Do I Qualify for Housing?
What is “affordable housing”?
Affordable Housing as defined by the U.S. Department of Housing & Urban Development (HUD) is housing for which the occupant(s) pay no more than 30% of annual income for gross housing costs. Housing costs include rent, mortgage payments, homeowner’s association fees, utility and heating costs, property and renter’s insurance, taxes, etc.
How do you define low-moderate income?
Individuals or families earning 80% or less than the current Area Median Income (AMI) for our region are considered low-moderate income.
What is Area Median Income (AMI)?
AMI is set annually by HUD based on census data for regions in the United States.
Eligible applicants income at or below 80% AMI (see table below), and have less than $75,000 in assets.
|Household Size||1 Person||2 People||3 People||4 People||5 People||6 People|
|80% AMI-Max Income||$60,900||$69,600||$78,300||$86,950||$93,950||$100,900|
Falmouth Housing Trust Working to Address Falmouth’s Critical Housing Needs
Working to Address Falmouth’s Critical Housing Needs
“Falmouth has both special qualities and unique challenges…the very beauty that makes Falmouth so appealing also masks the degree of economic hardship that exists in the town.”1
The Town of Falmouth Housing Demand Study & Needs Analysis report indicates that our community faces a number of socioeconomic challenges. On Cape Cod, and Falmouth in particular, we have a large and growing senior population, a limited and tenuous seasonal economy, and a high cost of living. And, like many communities, Falmouth has at-risk populations who struggle with the lack of affordable housing, which is a key factor in many of
these local concerns.
Falmouth Housing Trust exists to address critical housing needs in Falmouth by developing practical solutions that benefit the community. The Trust works to create affordable housing for low-to-moderate income individuals and families who are vital to our community. The Trust also works to rehabilitate housing to counteract community deterioration.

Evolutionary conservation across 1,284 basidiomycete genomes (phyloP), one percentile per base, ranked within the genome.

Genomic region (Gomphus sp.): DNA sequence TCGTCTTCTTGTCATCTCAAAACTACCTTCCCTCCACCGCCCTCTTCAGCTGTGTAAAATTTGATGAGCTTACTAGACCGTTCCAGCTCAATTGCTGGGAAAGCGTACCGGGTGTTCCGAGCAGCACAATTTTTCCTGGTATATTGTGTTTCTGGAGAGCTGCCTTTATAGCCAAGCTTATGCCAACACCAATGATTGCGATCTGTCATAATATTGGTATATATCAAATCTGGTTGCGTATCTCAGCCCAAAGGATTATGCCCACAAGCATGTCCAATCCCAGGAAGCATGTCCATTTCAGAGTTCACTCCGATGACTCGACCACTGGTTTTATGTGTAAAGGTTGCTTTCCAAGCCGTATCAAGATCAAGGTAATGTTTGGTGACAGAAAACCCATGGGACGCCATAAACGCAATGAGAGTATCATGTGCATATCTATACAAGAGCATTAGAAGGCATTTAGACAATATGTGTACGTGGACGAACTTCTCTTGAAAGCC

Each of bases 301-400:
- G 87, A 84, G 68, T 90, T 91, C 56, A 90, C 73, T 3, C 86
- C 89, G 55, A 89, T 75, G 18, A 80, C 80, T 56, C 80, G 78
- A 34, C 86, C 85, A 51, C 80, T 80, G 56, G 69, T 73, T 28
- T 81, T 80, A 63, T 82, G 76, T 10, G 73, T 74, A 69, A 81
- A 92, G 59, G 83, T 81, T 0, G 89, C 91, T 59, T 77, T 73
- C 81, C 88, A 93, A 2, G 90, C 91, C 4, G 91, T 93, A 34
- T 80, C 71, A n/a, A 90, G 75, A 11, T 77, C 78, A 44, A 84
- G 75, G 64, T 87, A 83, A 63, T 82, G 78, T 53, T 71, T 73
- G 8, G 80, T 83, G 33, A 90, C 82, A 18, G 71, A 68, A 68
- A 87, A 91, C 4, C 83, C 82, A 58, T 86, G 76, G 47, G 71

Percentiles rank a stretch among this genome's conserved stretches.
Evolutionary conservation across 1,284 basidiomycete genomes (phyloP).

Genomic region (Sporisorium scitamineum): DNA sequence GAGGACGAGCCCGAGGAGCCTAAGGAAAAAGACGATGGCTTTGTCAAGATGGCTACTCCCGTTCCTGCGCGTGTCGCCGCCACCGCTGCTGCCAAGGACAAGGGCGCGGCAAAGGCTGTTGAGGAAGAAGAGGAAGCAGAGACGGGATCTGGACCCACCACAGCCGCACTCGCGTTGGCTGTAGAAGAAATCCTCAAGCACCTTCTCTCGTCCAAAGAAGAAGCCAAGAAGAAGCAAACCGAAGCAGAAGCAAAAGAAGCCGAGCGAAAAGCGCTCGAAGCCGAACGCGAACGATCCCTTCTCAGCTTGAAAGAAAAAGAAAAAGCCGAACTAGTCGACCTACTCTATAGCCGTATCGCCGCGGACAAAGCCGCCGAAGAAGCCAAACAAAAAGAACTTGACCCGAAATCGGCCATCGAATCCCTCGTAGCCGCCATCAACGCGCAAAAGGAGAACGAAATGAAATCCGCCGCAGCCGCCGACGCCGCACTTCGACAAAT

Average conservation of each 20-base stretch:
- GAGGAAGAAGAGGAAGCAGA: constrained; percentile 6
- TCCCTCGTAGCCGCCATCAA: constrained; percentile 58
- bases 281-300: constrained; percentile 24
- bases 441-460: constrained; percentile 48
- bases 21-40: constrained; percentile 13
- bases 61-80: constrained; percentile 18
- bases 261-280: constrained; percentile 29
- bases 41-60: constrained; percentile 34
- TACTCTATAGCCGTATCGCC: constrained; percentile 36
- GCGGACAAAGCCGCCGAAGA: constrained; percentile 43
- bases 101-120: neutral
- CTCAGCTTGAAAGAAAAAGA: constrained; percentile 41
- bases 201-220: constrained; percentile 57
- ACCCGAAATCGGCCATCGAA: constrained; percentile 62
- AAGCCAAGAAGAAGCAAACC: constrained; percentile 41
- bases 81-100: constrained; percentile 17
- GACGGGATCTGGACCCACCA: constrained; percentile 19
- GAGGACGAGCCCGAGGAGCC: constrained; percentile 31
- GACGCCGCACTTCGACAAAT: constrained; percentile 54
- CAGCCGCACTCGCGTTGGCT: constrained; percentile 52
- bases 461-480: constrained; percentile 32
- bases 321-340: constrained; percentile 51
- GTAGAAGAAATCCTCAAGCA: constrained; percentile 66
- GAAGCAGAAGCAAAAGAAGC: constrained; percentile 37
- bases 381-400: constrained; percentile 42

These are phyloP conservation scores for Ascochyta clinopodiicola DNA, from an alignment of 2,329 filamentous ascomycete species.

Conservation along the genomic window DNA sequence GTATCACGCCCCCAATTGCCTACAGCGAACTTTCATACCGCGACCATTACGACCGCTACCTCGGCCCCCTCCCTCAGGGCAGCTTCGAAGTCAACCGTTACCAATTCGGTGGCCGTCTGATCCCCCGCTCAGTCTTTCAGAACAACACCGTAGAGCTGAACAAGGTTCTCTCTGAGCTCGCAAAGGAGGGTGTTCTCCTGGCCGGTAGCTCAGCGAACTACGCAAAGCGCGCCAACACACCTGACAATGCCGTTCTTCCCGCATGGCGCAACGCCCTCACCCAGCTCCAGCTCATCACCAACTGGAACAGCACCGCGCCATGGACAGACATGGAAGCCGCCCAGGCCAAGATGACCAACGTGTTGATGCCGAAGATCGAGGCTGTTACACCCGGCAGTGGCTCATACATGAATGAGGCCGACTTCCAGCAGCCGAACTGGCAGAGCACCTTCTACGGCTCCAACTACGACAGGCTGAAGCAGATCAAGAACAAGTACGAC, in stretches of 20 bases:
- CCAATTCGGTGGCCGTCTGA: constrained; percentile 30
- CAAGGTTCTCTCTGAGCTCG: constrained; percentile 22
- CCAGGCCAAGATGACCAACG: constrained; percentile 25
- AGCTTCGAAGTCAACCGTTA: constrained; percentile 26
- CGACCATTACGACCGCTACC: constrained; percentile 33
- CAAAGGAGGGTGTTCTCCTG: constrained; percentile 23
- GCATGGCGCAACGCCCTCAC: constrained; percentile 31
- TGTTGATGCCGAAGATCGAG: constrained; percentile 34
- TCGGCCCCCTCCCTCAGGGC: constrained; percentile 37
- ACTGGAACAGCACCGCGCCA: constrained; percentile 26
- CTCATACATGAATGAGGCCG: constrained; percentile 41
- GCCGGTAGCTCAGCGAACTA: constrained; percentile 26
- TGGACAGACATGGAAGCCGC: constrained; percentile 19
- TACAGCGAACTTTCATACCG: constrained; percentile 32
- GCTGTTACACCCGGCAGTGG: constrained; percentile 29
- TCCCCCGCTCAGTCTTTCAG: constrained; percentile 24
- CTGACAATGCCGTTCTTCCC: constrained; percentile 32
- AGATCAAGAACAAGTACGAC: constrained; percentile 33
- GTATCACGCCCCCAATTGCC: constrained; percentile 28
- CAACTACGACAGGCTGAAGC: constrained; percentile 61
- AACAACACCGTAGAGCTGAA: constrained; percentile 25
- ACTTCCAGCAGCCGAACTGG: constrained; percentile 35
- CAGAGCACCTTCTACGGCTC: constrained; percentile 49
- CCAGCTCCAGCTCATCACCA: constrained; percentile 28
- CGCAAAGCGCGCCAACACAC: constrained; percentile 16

Falmouth’s lack of affordable housing is an obstacle to attracting and retaining a young and talented workforce. Many of our families with children and our young professionals simply can’t afford to live here. “From 2000-2010, the population of 25 to 44-year-old [Cape Cod] residents declined 26 percent.”2 And today, Falmouth’s workforce is smaller than the combined total of children and those 65 and older. This is a concern that affects our whole community.
All communities need a diverse, productive workforce to thrive — teachers, waitstaff, healthcare workers, police, and firefighters, for example. By losing this workforce population, our community is losing the diversity, vibrancy, and contributions that this population brings, which affects our local economy and threatens our quality of life.
To retain this population, our low-to-moderate income residents must have housing they can afford. Because Falmouth Housing Trust recognizes their value to the health and composition of our town, creating affordable housing for this population is a priority.
Since 1986, the Trust has met a spectrum of housing needs in Falmouth. Our projects have created 27 affordable homeownership opportunities for low-to-moderate income individuals and families. The Trust developed and maintains the Gerald Flynn House for the chronically homeless, many of whom struggle with the dual diagnosis of mental health and substance abuse disorders. And most recently, the Trust rehabilitated the iconic Odd Fellows Hall and converted it into single occupant, affordable rental housing.
1. Town of Falmouth Housing Demand Study & Needs Analysis, RKG Associates, Inc., Sept. 2014
2. Cape Cod Times: Making It On Cape Cod: Why Do A Quarter Of Our Kids Leave? April 14, 2016